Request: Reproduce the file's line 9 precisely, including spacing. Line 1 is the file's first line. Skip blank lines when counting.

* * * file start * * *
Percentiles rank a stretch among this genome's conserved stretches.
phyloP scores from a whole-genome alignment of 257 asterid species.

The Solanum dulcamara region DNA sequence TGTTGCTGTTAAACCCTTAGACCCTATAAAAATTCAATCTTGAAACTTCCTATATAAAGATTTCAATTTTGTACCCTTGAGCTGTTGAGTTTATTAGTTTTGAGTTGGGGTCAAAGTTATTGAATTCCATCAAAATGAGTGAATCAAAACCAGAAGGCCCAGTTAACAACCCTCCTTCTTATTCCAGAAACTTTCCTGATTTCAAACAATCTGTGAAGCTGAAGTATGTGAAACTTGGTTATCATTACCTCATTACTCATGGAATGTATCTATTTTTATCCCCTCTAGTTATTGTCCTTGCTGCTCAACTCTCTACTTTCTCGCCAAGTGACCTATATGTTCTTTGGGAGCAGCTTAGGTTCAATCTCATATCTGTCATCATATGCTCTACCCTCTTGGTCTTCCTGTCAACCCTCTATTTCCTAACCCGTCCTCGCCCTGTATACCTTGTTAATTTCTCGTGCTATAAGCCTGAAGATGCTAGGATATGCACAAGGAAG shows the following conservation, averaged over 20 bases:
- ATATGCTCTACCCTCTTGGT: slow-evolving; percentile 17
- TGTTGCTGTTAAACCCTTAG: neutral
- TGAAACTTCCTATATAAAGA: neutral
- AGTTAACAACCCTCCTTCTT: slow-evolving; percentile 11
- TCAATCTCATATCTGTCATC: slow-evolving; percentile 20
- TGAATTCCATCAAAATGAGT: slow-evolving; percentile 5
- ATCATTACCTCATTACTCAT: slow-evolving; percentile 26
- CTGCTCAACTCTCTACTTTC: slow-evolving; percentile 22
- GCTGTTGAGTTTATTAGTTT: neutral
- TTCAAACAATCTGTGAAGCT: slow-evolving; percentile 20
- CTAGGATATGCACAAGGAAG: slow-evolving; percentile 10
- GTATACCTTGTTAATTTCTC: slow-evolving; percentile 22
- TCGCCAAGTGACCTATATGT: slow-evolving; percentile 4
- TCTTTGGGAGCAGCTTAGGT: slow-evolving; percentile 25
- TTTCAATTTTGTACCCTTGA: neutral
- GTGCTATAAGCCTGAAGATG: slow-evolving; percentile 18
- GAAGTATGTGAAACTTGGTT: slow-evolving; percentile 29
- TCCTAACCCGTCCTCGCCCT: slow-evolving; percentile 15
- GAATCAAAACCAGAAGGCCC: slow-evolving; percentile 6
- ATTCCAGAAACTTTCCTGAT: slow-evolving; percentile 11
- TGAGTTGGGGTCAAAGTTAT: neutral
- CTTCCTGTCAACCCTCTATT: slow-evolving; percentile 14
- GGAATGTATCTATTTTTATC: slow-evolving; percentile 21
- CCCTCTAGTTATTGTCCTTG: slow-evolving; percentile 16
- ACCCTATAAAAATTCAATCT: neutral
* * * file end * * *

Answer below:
- TGAATTCCATCAAAATGAGT: slow-evolving; percentile 5